I also distinguish between 440 Hz and 444 Hz (I suspect this is normal auditory function). The curse I escape is that neither of them means ‘A’ to me (or indeed magenta). ‘A’ only unequivocally means ‘A’ if it’s 3/2 x the frequency of ‘E’, and ‘E’ only means ‘E’ if it’s 2/3 of the frequency of ‘A’ (in the arbitrarily-centred key of ‘A’) .

      Reply
        1. solberg73 Post author

          Ha. Together we could probably do a respectable ‘Port-noise Complaint’ knock-off on this.
          Important to me, as a scientist, to stress the sublime ‘impossibility’ of human hearing differentiating between such marginal frequency-off-sets. I mean, we can certainly, tactically, feel the change from 15 C to 20 C, but not ID it by number. (the Kelvin gap, even more ‘real’ is even smaller.) So WTF explains my (over-rated?) ‘perfect pitch’?)
          Also: Back when I was entertaining crowds with the guitar, I loved to begin, mock-professorially, with a discussion of tuning methods. I’d suggest at first to 5th-fret the low ‘E’ string and compare to the next-in-line ‘A’, Then onward.. until I ‘discovered’ to my disappointment, that the ‘G’ at 5th fret did not equal ‘B’. Told the audience: ‘Well, that doesn’t work!’
          Continued by lightly touching each string at the half-length ‘octave’ point and comparing it to the octave played by pressing the fret. Anyone convinced thereby was swiftly reminded that: “Great, we’ve now proven only that our frets haven’t ‘wandered’ up or down the neck by night.”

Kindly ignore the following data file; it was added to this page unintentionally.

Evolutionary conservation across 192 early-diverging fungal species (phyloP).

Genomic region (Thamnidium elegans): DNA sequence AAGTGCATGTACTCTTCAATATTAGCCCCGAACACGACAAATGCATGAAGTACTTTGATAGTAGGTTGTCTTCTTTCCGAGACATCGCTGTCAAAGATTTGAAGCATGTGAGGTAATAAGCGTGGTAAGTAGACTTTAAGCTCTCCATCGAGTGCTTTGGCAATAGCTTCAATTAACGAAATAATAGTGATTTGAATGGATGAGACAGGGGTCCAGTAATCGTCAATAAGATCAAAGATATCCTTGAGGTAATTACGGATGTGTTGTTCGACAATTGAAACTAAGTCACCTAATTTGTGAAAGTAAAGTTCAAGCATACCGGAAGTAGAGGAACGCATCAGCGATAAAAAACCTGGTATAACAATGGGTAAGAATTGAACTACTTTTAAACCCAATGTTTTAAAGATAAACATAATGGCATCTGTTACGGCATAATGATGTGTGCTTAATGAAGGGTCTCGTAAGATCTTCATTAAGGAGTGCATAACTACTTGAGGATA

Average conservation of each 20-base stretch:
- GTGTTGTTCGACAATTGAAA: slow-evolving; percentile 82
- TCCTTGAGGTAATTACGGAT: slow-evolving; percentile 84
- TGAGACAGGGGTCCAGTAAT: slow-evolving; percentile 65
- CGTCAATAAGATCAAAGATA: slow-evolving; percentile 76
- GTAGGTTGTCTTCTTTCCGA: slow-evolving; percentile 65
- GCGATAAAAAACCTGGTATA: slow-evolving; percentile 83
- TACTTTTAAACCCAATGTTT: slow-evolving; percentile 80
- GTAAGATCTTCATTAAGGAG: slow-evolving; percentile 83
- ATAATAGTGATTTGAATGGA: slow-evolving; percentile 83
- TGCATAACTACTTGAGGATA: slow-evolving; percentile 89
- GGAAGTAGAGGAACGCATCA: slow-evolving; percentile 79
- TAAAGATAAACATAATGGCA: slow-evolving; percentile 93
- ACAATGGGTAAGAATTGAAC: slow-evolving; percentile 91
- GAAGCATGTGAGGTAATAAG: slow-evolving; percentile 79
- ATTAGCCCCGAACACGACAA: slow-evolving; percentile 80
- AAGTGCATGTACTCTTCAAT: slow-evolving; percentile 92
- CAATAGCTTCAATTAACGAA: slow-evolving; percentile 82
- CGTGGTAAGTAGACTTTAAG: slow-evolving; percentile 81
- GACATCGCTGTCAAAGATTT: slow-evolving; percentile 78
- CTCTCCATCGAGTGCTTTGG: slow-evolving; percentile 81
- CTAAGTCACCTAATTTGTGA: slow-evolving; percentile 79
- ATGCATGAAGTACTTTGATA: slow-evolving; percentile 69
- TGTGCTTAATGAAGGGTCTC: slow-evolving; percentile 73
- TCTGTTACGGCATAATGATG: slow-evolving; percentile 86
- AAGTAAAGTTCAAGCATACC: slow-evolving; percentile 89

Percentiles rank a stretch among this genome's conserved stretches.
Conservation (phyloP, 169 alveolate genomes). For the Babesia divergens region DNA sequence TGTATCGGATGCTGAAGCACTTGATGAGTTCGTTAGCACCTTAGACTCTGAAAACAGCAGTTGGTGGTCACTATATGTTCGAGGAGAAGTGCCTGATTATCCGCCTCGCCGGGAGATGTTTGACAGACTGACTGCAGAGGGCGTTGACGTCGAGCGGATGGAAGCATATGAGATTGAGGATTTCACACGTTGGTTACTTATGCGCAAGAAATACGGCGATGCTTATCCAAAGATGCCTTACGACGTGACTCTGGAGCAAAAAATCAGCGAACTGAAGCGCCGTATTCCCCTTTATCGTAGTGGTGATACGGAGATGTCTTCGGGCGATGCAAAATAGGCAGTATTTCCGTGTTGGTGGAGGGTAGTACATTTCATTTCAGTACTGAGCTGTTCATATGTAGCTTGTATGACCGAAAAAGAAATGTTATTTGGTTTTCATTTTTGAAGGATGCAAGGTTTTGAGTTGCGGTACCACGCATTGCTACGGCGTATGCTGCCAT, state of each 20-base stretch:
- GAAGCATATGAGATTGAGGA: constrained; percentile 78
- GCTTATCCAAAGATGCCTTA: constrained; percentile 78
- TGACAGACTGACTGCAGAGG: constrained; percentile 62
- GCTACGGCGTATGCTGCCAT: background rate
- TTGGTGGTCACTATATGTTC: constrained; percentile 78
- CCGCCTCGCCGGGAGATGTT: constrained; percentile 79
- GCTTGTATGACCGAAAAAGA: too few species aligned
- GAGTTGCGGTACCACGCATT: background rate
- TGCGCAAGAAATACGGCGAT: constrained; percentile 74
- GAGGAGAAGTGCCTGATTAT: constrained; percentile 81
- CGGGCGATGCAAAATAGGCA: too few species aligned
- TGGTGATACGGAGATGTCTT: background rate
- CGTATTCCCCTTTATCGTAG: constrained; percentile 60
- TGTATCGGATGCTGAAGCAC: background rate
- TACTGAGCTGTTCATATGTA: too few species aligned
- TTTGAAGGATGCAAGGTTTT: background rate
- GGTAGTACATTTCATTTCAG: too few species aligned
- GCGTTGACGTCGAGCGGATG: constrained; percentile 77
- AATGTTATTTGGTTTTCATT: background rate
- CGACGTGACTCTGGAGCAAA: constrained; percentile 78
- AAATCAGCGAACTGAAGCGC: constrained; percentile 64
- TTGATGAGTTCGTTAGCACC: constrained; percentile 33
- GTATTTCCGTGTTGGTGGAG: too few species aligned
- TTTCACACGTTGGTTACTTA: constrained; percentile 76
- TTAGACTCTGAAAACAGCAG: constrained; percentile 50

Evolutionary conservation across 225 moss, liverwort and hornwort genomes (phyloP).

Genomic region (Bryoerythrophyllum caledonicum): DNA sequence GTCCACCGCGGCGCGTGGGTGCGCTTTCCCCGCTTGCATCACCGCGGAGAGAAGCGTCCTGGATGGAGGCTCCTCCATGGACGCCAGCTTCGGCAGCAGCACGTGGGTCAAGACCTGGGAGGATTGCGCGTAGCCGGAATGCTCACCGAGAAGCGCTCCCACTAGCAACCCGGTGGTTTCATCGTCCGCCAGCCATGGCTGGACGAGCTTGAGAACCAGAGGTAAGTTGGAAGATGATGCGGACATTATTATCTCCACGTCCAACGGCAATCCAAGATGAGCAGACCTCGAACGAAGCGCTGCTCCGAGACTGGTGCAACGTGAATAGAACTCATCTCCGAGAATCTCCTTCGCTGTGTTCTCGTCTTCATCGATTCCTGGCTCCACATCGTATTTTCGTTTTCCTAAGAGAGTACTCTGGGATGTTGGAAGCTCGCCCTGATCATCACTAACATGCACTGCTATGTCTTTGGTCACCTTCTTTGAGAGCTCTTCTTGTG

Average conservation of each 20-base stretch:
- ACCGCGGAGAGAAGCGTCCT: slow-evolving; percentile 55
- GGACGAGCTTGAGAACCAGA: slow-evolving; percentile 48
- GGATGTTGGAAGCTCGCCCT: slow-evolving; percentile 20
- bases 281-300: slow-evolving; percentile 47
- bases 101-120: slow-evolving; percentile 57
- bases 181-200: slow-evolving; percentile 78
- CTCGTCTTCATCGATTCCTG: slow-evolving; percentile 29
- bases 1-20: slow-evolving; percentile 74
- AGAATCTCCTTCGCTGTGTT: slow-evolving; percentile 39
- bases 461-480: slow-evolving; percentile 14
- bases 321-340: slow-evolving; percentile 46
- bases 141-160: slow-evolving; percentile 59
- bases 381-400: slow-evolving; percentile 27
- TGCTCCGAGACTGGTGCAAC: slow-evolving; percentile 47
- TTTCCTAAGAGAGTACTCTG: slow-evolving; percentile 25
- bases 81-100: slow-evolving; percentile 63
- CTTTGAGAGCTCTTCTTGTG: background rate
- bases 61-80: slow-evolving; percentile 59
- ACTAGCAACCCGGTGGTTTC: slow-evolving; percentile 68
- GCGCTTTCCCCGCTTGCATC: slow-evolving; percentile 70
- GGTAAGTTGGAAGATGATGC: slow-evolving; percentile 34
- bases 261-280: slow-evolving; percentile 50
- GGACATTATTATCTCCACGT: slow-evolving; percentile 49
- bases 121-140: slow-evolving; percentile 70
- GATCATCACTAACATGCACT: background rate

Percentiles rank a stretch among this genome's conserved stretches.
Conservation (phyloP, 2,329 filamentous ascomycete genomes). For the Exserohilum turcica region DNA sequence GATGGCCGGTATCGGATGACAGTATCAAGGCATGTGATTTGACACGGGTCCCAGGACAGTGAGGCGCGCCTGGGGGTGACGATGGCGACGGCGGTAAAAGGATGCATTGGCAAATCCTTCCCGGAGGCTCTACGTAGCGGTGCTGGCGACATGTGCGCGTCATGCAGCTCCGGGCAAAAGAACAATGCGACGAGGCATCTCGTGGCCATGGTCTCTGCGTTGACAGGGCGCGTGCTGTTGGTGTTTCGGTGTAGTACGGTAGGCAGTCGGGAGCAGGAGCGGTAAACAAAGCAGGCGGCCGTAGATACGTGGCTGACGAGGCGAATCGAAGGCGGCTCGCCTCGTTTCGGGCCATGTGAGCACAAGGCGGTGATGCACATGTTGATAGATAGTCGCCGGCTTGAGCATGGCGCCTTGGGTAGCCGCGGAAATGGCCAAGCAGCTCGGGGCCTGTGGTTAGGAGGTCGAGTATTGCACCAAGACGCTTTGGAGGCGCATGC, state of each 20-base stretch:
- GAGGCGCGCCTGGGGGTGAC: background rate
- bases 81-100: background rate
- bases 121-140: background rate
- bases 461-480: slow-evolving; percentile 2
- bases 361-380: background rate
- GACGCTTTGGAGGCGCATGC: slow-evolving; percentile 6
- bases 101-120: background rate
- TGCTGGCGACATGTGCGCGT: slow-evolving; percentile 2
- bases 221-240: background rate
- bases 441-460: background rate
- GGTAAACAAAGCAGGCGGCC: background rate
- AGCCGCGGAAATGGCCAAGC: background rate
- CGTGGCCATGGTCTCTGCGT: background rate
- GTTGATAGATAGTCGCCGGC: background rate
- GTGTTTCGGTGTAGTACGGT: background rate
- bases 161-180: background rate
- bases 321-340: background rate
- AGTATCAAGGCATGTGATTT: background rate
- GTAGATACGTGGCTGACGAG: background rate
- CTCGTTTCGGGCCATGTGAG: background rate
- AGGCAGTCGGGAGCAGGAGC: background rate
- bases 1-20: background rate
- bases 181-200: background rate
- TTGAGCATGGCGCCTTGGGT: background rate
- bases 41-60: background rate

If the crowd seemed uniquely intrigued, I could continue with the 2/3 overtone series, but the Moral was always ‘Yup, there’s no way to tune a guitar.” and by then I was already playing a song.
          One of the ‘joys’ of being here in the Middle East is the ‘alternative facts’ allocations of Arabic scale points. I’ll upload here a song shortly to demonstrate it, since speaking about tones is close to dancing about architecture, ha.
          Meanwhile, the Bumblebees fly, wolf-tones howl, equally-correct orchestras bicker on absolute zero, and I’m left to cautiously, low-confidence-level protest a la Galileo : ‘And yet..I still say it’s a ‘B’ Weep for me, clutching a convincing handful of Philogisten.

          Reply
          1. somewittyhandle

            It must present a dilemma at Mardi Gras: if you’re playing on the back of a carnival float travelling at, say 5mph, this will account for a Doppler shift of 3Hz at 440Hz. So, the people ahead of the float will be hearing 443 Hz, while the people behind will be hearing 437 Hz.

            Reply
            1. solberg73 Post author

              Yes of course, a well-known challenge, solved by requiring the Saints to come ‘marching in’ at an un-doppled pace. Don’t ask, it was pure hell back when they attempted to ‘come riding in’ and worse. ‘come flying in’.
              Seriously, I have an ice cream truck every fri afternoon, drives past at 115 dB, his canned muzak insufferable in any of the 4 apparent keys I hear as he approaches and, thank god, recedes. I’m thinking to well, temper the guy. Already protested that his 438 ‘hurts’, but he didn’t get the joke.